Close Reading 1- Paper

Close Reading 1- Paper - Alyssa Rubnitz English 216...

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Alyssa Rubnitz English 216 September 8, 2009 Joshua Taft Language: Nature and Childhood As a commonly used symbol, nature is found in various pieces of literature. The effects of nature, however, differ throughout each work of art, reflecting the individual experience that nature has to offer. Uniquely, Samuel Taylor Coleridge implements nature into his poetry to describe how one can observe nature and reflect on the experience. In the third stanza of “Frost at Midnight,” he uses hopeful, free, and exuberant language to describe nature, conveying the narrator’s desire that his child be brought up among nature and in turn, grow and gain a better self-understanding. The overall structure of the stanza creates a mood of confident hopefulness, which mirrors the narrator’s tone in his desire for his child’s future. The poem is written in blank verse, meaning it lacks strict rhyme scheme and structure. Without specific structure, one reads the poem as a speech in which the narrator declares his wish. As a result, the narrator appears to speak in a confident and convincing tone. Furthermore, Coleridge implements numerous exclamation points ending sentences and within sentences as well. The exclamation points reflect the narrator’s cheerful mood as he thinks about nature, G-d, and his child. Coleridge also uses exclamation points in naming the subjects of his poem. He refers to his child as “my babe!” (54), and he calls G-d the “Great universal teacher!” (63), again illustrating the exuberance the narrator feels when thinking about such important aspects of his life. Moreover, the narrator carries the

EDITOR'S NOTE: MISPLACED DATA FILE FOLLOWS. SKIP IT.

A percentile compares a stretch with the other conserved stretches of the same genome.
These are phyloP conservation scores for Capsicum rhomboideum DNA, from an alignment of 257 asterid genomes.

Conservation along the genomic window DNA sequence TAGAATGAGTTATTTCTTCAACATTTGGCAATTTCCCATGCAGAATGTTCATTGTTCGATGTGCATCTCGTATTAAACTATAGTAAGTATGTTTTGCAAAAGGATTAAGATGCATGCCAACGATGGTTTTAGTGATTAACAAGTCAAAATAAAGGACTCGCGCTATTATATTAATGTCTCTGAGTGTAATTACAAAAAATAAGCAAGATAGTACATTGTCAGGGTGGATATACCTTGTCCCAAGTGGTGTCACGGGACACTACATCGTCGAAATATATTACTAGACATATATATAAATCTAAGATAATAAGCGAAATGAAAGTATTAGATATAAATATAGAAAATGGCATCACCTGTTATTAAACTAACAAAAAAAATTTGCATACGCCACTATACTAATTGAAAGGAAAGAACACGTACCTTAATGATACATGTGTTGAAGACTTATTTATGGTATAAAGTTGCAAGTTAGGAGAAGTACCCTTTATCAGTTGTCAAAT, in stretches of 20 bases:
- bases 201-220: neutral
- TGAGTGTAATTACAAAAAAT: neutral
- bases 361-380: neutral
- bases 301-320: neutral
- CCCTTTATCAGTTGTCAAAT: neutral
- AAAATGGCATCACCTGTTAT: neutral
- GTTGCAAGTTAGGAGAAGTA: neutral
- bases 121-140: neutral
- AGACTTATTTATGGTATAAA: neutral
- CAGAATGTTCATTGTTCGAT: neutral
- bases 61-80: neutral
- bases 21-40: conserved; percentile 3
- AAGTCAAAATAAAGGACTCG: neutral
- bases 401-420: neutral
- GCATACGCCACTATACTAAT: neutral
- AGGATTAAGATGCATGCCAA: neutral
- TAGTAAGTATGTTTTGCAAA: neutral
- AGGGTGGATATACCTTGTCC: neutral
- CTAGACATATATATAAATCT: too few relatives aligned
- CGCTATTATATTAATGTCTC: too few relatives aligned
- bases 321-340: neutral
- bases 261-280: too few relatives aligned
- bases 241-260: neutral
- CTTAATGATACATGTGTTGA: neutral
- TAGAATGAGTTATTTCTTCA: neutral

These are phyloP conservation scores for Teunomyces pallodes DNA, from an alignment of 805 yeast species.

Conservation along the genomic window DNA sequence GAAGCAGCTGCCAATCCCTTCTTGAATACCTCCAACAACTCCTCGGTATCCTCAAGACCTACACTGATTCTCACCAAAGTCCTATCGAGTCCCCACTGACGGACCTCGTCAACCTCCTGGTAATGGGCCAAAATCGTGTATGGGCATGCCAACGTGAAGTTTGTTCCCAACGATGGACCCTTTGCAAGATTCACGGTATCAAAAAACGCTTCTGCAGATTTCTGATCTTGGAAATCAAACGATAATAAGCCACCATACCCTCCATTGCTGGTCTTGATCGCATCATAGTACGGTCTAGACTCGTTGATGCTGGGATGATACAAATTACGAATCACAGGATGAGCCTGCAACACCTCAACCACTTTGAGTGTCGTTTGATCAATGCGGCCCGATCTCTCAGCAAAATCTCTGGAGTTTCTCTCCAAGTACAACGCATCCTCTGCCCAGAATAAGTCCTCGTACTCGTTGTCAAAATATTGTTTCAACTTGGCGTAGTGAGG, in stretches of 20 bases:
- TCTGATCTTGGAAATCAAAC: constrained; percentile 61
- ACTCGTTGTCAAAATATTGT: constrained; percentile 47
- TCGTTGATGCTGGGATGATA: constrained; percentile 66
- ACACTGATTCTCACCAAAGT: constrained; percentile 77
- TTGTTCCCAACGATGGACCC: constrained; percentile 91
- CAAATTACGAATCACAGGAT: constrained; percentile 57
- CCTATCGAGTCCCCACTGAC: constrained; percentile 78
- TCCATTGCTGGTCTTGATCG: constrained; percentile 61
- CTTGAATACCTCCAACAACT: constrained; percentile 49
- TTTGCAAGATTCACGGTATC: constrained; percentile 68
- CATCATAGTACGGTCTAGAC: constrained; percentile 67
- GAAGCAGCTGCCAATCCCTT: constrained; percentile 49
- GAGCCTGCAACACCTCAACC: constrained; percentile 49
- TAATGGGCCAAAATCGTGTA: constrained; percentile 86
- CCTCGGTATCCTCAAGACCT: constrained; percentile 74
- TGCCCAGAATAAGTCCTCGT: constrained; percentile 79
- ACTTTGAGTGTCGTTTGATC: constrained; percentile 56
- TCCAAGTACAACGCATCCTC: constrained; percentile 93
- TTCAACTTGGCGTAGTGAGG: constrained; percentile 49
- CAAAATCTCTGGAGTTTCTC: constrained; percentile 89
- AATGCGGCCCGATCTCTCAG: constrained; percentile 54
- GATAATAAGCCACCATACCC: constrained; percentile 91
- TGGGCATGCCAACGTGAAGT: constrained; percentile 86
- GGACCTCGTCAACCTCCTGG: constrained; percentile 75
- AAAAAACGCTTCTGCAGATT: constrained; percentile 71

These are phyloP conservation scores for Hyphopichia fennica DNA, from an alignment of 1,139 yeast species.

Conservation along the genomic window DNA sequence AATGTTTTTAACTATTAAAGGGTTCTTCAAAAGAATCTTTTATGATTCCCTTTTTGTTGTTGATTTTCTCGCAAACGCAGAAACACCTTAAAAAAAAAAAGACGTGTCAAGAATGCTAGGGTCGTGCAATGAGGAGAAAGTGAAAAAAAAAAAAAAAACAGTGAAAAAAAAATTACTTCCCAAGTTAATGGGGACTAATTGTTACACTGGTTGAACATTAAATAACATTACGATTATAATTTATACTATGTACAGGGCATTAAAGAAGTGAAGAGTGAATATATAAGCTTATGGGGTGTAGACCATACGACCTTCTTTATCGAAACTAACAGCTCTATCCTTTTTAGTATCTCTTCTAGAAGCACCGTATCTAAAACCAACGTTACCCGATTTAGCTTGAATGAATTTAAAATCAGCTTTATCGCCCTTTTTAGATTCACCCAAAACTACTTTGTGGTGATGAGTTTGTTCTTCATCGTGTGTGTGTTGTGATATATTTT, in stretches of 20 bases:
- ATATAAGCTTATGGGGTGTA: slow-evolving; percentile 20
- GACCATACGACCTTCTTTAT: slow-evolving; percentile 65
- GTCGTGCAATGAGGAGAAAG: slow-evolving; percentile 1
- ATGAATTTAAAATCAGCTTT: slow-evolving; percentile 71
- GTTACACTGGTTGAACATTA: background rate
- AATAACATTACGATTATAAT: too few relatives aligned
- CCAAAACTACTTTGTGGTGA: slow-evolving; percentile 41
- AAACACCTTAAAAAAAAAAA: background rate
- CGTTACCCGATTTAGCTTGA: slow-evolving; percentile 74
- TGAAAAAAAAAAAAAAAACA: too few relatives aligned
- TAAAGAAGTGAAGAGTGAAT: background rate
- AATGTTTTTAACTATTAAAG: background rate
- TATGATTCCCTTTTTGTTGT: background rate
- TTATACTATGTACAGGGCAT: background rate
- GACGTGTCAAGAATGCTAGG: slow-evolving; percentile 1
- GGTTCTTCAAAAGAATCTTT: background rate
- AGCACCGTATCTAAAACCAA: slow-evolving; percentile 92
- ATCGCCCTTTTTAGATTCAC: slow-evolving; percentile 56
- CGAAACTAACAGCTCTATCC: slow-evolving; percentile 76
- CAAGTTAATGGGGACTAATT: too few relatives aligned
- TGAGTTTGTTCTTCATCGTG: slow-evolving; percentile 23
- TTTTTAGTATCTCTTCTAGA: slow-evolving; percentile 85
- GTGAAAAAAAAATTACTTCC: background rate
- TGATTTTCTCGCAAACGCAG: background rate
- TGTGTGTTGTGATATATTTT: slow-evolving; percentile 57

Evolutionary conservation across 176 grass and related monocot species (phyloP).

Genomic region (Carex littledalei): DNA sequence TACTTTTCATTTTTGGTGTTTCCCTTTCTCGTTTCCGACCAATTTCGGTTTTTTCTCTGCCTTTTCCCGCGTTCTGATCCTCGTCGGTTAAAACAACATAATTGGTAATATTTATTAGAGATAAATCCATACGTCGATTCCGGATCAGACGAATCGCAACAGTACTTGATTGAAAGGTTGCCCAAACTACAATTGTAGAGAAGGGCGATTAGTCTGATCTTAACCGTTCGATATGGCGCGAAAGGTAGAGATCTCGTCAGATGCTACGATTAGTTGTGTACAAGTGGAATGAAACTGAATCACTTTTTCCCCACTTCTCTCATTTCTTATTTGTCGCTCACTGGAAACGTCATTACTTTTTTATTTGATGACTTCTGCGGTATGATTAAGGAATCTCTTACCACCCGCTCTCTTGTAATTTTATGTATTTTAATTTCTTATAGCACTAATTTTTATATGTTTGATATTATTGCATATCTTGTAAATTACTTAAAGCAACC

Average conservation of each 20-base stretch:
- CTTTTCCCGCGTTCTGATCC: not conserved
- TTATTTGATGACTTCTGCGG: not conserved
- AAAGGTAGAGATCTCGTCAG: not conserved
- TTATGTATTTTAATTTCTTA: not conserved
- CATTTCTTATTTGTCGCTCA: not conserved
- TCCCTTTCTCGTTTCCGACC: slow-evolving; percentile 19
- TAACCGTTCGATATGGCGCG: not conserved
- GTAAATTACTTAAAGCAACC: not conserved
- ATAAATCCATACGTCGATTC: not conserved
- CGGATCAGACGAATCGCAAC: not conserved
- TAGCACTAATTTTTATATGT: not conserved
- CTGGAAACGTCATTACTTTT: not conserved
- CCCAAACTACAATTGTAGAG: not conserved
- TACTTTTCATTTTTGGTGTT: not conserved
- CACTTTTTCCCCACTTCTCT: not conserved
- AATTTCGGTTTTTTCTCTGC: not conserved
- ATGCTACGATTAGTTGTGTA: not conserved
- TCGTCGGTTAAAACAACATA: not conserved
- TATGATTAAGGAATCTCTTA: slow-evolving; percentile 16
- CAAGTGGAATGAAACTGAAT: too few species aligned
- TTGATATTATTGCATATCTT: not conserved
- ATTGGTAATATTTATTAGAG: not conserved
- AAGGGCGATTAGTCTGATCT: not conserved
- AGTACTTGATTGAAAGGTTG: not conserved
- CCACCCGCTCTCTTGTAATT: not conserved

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confident tone through to the very end of the stanza. As his ultimate desire, the narrator pronounces that G-d “shall mould thy spirit” (465). Instead of asking G-d to shape his
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This note was uploaded on 02/07/2012 for the course ENG 216 taught by Professor Ewell during the Fall '10 term at University of Wisconsin.

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Close Reading 1- Paper - Alyssa Rubnitz English 216...

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